Making the First Move

“They filed the lawsuit; they should make the first demand”. “We’re not going to make an offer until we know what the opening demand is”. “They are the ones who wanted this mediation; they need to make the first demand”.

How often have you heard, or stated, a variation of this negotiation mantra? From the day I was born, it seems, I have been told that a critical advantage in negotiation is achieved by making the other side make the first move. But recent negotiation studies are raising a serious question about this time-honored assumption.

Psychologists call it “anchoring”. In one study, a group of experienced real estate agents were shown a house, and handed an MLS listing. The listings were identical, except each contained a different “list price”, which is essentially a “first offer”. After the tour the agents were asked to answer four questions: (1) an appropriate list price for the house; (2) an estimate of the appraisal value; (3) a reasonable amount for a buyer to pay for the house; and (4) the lowest amount the seller should accept.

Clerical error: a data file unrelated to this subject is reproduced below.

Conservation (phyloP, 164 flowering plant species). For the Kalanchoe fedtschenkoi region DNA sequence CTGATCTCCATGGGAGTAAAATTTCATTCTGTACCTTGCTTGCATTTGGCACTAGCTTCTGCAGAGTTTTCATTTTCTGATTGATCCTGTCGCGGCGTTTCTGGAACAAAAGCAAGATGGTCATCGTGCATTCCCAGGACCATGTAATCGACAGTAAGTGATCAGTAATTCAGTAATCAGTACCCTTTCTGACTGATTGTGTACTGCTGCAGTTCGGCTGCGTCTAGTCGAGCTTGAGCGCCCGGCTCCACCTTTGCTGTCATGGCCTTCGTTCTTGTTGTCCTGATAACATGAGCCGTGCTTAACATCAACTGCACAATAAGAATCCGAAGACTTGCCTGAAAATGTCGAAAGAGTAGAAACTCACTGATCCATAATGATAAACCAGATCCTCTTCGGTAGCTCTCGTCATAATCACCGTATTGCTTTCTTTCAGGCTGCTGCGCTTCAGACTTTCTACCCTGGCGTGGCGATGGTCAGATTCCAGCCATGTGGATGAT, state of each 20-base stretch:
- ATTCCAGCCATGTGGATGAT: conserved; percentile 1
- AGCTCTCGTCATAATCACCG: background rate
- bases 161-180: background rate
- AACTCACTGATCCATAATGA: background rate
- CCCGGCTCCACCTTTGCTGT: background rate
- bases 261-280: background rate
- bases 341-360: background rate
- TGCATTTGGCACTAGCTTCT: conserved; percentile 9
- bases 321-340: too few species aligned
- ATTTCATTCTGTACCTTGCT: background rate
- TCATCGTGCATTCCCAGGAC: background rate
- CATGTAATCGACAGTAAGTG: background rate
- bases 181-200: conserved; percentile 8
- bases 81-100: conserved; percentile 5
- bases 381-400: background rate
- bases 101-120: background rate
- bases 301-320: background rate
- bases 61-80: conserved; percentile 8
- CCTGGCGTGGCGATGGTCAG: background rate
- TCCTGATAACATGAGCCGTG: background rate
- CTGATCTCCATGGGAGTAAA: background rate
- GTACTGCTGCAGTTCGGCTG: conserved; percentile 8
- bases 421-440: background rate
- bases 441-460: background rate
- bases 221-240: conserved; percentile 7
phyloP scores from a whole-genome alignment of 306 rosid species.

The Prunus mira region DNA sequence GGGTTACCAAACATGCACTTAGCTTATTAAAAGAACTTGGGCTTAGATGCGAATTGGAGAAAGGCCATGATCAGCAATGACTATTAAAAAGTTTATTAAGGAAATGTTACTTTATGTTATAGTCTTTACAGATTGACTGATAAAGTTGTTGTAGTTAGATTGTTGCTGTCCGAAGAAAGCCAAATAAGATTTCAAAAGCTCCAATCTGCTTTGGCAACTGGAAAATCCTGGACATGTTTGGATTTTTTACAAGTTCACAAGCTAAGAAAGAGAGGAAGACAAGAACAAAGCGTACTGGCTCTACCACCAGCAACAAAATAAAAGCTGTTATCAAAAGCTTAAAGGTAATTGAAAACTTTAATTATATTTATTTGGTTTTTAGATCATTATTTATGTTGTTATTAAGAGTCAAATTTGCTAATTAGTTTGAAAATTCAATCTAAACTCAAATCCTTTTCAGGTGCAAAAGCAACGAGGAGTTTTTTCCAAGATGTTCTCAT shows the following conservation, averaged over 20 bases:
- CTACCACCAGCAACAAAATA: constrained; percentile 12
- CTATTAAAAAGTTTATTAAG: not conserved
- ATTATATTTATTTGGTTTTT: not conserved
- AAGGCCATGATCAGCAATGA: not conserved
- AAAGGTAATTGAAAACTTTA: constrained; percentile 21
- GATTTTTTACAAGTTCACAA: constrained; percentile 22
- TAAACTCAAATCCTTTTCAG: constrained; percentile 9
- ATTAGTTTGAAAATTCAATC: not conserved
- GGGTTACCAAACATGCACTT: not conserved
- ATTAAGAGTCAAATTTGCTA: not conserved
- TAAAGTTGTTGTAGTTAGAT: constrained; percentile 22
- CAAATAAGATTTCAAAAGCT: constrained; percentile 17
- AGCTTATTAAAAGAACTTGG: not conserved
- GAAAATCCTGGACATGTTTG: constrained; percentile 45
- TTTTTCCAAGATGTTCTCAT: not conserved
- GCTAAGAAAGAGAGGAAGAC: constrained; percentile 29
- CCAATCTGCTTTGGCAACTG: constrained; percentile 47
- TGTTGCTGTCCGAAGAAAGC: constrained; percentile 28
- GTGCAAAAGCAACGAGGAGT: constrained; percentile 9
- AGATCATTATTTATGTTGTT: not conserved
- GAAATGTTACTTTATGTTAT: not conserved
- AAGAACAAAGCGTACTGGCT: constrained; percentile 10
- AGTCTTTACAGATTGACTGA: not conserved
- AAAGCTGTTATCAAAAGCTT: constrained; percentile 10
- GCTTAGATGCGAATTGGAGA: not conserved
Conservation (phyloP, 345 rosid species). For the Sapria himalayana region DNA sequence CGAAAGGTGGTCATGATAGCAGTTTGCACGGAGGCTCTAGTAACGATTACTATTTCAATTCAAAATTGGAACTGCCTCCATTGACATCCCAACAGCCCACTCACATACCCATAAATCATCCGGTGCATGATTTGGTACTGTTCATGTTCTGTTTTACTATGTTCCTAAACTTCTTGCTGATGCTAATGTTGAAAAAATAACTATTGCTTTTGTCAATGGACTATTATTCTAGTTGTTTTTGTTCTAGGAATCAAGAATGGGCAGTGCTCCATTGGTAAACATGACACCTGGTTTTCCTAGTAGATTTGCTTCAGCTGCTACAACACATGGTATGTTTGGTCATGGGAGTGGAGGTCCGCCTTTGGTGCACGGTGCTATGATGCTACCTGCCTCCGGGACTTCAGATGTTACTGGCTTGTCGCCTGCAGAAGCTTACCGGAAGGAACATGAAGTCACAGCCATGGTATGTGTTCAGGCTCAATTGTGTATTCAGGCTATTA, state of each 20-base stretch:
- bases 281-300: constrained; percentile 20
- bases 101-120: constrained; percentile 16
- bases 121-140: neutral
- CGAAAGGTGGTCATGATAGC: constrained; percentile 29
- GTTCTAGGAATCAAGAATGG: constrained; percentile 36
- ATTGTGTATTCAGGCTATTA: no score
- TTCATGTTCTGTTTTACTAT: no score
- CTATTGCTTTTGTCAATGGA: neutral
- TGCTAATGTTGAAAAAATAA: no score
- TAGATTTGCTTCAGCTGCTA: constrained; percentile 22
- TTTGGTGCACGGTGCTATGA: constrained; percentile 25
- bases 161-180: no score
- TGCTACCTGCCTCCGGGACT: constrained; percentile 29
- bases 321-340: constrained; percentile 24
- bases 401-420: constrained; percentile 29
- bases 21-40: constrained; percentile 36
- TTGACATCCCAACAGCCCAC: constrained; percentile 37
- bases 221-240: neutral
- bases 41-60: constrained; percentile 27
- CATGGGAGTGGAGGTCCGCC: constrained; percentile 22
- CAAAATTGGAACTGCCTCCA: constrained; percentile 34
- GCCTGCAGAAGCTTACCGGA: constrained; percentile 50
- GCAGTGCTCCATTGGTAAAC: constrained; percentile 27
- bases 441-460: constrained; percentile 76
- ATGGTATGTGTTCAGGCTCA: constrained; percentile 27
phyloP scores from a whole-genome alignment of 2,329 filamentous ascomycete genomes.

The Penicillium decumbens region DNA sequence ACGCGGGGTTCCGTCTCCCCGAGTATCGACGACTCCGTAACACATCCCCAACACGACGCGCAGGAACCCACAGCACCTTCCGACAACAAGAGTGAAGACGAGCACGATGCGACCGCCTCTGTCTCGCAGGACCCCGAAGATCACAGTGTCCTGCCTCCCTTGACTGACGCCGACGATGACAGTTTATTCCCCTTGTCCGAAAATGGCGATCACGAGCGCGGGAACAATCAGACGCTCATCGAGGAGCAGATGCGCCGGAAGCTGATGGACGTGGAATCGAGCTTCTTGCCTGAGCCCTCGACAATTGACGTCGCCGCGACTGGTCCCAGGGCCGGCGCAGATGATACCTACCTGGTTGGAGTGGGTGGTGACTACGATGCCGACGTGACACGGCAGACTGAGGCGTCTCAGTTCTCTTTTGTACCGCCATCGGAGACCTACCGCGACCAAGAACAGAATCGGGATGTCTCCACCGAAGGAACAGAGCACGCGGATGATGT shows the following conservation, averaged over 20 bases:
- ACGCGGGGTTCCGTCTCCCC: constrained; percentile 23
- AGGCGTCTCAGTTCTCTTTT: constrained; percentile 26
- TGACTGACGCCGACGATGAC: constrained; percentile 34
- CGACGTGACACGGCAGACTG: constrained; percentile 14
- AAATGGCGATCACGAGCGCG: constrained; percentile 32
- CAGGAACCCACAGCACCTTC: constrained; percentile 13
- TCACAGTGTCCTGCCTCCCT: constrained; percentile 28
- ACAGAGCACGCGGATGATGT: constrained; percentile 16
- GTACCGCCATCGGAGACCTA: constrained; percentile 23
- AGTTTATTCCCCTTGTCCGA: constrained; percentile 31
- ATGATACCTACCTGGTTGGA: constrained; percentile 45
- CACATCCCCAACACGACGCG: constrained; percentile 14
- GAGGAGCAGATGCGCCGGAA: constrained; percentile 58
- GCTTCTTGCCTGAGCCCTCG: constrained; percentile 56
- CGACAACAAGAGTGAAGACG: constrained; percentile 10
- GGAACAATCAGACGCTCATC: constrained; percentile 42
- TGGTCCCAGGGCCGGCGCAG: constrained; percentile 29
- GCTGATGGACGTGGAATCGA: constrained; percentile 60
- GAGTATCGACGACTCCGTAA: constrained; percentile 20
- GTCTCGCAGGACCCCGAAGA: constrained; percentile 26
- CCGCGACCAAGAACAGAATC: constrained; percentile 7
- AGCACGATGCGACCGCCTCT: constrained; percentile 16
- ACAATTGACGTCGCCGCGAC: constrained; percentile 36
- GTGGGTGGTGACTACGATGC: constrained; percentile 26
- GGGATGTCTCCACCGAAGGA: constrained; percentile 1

In every response the agents who received the higher list prices thought the house was worth more. And when asked if the list price they had been provided had influenced their answers, 80 percent said, “not at all”.

I Am Not Making This Up
One academic puts it this way: “Our minds tend to give disproportionate weight to the first information we receive when we are required to make decisions”. Students of negotiation professor Charles Craver are asked, in their role of defense counsel on a personal injury claim, how much their client will have to pay to settle the claim. The only variable in the hypothetical is that half the class is told that the opening demand is $60,000; the other half is told $30,000. The students receiving the higher demand almost always conclude that more money will be required to settle, often concluding that more than $30,000 will be required.

How many mediations have you been to where the claimant makes a demand of two million dollars, and the insurance company defendant retaliates with an offer of $5,000 or $10,000? What if the insurer, instead of insisting on the Plaintiff going first, made an opening offer of $30,000, thus anchoring the negotiation? Would the Plaintiff still start at two million? I think not. What do you think?